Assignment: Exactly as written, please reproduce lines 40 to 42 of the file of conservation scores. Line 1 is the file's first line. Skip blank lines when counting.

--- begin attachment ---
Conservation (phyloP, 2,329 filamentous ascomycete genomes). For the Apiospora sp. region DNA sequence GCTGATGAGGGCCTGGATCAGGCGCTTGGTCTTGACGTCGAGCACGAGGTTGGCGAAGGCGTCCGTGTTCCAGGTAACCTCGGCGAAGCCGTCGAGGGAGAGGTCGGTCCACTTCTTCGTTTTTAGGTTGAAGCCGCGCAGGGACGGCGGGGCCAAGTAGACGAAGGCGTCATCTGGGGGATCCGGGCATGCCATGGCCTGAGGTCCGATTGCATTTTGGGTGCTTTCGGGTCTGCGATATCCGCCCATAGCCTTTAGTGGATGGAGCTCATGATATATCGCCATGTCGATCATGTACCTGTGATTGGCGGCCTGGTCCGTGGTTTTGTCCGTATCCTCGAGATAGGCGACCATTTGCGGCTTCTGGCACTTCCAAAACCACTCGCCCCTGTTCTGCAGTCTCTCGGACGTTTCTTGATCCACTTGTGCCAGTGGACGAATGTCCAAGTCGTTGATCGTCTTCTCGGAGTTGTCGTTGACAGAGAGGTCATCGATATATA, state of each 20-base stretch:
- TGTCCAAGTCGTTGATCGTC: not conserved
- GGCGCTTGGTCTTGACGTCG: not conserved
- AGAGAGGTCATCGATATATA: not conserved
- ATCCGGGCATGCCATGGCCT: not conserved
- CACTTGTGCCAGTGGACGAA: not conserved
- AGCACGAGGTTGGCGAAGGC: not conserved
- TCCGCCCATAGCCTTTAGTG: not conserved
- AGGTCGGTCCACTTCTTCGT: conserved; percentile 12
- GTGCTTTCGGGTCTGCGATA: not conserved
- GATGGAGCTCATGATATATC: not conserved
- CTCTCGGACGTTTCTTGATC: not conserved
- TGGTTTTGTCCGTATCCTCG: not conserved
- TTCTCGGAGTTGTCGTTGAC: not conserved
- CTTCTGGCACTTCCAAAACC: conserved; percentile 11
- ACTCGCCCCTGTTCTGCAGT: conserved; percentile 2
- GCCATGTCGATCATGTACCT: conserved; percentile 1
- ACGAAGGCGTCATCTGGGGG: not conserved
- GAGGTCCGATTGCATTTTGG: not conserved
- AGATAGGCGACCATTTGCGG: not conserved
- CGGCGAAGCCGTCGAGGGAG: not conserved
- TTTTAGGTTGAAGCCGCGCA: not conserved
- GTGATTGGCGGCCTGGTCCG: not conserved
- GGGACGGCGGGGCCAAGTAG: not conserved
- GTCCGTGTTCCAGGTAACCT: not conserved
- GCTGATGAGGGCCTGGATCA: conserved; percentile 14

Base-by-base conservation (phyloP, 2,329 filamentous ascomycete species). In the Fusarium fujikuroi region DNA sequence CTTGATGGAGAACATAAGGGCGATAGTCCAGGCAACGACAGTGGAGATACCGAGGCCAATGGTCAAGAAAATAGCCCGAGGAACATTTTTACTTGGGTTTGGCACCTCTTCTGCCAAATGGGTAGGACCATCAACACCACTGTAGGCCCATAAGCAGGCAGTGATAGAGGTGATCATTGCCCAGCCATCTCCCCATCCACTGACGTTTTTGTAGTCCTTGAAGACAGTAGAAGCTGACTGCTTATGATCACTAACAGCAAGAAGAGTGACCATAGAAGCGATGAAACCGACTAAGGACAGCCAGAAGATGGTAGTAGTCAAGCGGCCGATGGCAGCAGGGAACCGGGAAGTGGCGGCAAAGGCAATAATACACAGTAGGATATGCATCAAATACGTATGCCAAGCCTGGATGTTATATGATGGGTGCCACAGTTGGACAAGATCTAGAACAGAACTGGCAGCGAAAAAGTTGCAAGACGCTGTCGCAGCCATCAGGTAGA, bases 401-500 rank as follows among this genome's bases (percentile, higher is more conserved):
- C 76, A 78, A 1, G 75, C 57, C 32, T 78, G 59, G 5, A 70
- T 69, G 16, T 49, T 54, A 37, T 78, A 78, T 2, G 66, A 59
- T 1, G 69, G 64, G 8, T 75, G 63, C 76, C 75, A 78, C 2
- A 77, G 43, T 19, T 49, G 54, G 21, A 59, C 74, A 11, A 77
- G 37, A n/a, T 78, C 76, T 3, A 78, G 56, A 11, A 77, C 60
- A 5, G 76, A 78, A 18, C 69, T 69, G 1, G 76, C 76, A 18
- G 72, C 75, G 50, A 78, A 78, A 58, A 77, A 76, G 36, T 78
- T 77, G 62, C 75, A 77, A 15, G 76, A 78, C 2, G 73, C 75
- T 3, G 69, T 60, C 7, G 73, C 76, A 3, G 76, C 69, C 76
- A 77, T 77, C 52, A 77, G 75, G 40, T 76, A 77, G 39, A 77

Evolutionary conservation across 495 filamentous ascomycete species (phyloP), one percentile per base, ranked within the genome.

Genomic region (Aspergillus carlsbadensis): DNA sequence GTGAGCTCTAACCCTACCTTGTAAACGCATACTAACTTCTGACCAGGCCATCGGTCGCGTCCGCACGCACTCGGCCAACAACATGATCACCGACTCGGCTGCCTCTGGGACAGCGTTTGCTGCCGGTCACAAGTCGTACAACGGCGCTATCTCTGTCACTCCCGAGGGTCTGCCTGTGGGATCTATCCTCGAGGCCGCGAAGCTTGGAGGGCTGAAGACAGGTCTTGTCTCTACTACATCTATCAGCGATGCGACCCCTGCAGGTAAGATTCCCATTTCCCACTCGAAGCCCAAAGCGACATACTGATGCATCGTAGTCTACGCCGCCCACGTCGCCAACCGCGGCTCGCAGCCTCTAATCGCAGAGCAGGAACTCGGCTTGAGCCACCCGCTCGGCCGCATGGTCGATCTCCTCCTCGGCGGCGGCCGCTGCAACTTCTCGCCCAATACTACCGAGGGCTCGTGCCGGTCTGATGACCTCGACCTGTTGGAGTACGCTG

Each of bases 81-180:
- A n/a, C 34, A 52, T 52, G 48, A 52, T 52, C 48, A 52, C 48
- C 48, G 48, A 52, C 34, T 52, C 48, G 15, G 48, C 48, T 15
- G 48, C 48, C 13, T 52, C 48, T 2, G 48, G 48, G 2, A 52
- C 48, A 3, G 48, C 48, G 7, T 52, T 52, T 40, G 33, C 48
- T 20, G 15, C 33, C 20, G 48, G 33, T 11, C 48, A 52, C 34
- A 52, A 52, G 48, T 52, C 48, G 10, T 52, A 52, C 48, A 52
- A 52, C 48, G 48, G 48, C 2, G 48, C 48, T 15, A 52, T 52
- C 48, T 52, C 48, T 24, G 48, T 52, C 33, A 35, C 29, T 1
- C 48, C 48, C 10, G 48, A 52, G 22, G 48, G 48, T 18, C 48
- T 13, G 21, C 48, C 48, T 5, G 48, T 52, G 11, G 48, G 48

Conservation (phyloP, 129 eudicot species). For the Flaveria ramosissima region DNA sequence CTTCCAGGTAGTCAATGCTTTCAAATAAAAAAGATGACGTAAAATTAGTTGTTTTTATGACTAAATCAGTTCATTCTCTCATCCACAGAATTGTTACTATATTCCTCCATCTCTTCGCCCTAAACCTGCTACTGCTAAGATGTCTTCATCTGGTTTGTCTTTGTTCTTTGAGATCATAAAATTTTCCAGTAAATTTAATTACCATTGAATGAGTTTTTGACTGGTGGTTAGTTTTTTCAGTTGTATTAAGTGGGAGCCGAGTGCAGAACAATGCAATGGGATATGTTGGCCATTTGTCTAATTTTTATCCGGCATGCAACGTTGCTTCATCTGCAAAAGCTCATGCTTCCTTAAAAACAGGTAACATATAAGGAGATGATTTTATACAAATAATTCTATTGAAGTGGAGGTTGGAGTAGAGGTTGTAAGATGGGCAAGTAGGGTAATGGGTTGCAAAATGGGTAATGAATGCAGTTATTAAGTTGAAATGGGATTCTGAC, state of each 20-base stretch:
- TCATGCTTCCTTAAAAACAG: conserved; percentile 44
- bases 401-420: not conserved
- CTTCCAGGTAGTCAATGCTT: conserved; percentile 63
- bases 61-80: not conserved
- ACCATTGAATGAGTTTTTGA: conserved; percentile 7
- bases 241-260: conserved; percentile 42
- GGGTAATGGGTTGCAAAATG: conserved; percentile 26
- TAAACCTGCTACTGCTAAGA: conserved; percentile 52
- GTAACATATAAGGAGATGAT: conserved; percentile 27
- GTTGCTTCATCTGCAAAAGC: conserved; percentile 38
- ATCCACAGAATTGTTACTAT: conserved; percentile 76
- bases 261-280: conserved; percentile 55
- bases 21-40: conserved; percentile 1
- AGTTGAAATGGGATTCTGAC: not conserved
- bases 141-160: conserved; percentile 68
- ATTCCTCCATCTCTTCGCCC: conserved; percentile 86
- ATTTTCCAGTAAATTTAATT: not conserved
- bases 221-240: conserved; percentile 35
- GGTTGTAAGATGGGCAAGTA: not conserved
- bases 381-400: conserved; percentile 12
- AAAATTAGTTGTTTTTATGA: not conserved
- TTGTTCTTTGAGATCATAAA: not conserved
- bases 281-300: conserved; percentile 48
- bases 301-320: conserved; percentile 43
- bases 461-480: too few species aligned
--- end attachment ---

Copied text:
Each of bases 81-180:
- A n/a, C 34, A 52, T 52, G 48, A 52, T 52, C 48, A 52, C 48
- C 48, G 48, A 52, C 34, T 52, C 48, G 15, G 48, C 48, T 15